In spite of its obvious flaws, I would recommend The Dead Yard to OD readers. I found it to be a great introduction to modern Jamaica. Among other interesting things, I learned that three of Bob Marley’s “One Love” bandmates in the Wailers were shot and killed in Jamaica, that Rastafarian fundamentalists believe that Idi Amin was the reincarnation of Marcus Garvey, and that Ian Fleming of the James Bond novels lived in Jamaica and that Pussy Galore was partially inspired by his Jewish lover.
I believe the overall effect of this book (while not explicitly stated) gives the American reader the impression that freedom has failed in Jamaica. This is the book that I would recommend to anyone considering vacationing there. Contrary to what Thomson says in the epilogue, Jamaica has finally achieved “true democracy” and this is the inevitable result of that experiment.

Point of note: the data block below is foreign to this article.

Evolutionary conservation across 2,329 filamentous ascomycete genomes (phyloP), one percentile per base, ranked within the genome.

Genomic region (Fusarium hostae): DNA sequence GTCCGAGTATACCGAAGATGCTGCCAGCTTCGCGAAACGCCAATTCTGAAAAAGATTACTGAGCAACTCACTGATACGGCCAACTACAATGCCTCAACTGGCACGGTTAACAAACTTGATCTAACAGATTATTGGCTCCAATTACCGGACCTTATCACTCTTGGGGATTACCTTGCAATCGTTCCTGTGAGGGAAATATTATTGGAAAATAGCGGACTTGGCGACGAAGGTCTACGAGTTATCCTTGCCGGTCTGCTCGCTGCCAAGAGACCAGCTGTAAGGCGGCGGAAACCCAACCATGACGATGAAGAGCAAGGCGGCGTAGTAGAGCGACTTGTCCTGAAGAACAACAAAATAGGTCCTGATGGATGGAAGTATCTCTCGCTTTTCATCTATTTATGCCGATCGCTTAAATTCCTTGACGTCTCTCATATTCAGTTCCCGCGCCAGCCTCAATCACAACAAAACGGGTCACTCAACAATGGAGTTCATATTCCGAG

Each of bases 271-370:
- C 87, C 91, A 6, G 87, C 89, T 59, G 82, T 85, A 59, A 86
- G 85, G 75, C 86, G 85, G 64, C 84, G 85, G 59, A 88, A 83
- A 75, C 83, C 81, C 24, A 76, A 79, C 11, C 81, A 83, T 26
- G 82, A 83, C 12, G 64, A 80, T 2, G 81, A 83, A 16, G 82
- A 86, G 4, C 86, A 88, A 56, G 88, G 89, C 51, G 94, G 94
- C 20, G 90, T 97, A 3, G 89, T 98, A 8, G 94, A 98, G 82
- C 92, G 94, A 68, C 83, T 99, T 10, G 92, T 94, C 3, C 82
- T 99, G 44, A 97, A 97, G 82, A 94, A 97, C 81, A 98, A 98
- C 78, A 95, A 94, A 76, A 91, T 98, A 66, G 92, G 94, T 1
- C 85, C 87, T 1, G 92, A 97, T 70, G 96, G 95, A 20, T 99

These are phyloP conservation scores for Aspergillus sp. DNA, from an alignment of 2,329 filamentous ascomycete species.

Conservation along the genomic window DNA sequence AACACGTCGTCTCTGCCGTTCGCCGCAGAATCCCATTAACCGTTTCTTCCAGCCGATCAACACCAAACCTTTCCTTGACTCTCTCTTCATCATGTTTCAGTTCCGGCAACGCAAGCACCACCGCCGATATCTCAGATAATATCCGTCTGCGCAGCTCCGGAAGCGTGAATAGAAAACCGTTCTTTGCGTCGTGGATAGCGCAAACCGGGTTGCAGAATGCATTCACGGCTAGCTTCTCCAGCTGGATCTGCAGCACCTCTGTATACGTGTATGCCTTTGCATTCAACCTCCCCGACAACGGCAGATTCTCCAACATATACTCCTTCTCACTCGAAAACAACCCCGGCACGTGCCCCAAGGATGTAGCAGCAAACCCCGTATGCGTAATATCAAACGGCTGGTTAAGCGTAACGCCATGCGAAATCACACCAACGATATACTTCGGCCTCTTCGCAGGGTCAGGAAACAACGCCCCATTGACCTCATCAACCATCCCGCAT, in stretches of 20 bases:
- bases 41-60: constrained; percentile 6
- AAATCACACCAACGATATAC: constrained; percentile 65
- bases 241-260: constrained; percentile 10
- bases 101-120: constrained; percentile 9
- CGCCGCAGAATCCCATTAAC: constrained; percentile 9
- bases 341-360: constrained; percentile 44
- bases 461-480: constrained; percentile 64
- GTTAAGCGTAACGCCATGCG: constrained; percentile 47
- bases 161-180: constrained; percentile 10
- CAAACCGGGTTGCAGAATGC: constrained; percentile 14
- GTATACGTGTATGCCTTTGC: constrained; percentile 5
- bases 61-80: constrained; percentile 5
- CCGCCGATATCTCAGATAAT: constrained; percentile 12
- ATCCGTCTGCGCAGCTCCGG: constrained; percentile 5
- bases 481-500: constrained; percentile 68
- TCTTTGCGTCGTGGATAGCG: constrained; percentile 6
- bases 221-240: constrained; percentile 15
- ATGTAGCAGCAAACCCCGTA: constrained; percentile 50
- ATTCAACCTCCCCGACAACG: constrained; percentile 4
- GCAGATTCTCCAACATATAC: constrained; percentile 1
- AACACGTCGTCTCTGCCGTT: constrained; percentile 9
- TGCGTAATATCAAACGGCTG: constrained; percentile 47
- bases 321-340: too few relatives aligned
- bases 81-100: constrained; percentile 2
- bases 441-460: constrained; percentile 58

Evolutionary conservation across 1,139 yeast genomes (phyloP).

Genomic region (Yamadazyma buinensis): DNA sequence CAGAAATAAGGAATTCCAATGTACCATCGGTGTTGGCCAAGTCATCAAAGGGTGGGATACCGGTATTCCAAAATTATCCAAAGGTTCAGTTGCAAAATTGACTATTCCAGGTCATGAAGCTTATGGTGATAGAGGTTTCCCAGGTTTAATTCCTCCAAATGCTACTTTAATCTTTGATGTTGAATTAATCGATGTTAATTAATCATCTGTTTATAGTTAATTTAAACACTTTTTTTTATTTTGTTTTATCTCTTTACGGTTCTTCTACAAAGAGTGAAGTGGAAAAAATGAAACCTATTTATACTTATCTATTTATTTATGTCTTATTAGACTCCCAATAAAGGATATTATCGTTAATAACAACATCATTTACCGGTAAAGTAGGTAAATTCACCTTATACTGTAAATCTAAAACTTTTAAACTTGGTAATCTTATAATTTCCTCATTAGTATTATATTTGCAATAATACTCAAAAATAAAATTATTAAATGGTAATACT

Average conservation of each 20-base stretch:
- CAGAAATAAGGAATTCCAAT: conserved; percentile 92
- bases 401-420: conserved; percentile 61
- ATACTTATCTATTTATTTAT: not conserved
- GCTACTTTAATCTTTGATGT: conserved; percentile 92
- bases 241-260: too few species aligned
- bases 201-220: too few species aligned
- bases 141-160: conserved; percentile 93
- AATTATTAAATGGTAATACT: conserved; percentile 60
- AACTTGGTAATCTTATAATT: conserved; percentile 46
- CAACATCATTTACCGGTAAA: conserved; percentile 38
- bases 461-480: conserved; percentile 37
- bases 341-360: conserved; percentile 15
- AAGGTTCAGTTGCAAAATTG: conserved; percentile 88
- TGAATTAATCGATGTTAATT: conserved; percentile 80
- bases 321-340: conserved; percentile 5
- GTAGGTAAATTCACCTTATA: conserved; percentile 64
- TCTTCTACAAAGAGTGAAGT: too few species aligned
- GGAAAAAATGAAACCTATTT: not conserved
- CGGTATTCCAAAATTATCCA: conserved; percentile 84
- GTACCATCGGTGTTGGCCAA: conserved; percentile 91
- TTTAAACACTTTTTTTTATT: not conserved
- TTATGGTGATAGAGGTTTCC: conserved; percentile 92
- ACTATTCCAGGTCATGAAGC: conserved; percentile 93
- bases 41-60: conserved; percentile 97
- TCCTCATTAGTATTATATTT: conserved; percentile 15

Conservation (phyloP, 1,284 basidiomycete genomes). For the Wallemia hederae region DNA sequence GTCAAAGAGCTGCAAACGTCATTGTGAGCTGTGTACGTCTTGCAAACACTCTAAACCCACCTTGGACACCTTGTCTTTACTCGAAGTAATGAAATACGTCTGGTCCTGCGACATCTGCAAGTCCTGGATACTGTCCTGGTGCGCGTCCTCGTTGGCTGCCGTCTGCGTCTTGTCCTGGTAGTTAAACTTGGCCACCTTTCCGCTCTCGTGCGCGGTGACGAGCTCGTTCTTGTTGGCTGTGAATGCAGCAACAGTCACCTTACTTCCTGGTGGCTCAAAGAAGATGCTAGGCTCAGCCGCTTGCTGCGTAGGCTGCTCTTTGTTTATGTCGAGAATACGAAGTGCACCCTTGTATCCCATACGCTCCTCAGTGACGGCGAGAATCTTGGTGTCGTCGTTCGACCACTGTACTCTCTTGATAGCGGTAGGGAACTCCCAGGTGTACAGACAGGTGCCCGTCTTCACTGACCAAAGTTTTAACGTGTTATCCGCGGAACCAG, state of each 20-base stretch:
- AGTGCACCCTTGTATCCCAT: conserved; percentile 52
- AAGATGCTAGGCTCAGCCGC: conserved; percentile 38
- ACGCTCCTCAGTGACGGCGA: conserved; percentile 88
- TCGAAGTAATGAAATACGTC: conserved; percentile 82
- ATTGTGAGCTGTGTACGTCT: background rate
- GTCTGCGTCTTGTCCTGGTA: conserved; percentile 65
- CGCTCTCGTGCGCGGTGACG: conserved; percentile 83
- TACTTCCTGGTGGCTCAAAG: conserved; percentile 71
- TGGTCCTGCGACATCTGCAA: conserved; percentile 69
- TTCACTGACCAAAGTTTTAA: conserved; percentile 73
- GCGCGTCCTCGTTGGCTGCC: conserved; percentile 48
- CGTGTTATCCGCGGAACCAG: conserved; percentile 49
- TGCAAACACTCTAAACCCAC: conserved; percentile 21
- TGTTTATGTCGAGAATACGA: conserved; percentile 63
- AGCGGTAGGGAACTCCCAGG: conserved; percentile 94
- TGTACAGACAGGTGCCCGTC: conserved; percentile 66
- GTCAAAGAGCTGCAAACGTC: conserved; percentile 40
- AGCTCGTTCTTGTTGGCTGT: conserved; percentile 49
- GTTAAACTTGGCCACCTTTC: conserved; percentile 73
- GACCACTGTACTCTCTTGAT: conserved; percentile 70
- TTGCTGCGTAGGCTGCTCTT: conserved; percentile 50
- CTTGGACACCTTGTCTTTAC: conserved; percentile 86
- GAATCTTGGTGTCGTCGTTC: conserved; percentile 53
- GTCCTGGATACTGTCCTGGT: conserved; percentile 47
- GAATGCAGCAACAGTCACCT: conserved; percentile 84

In 1655, Jamaica was conquered from Spain by England and 150 years of prosperity followed. It is not far fetched to imagine that one day this prostrate black island might be conquered again. In a destabilized post-Pax Americana world, White pirates might reconquer Jamaica and other tropical Caribbean islands. When the Romans left Britain, the multiculturalists tell us that the “Saxon Shore” was overwhelmed by peaceful Germanic immigrants.
Let us hope The Dead Yard (a metaphor for modern Jamaica) will one day be similarly reinvigorated.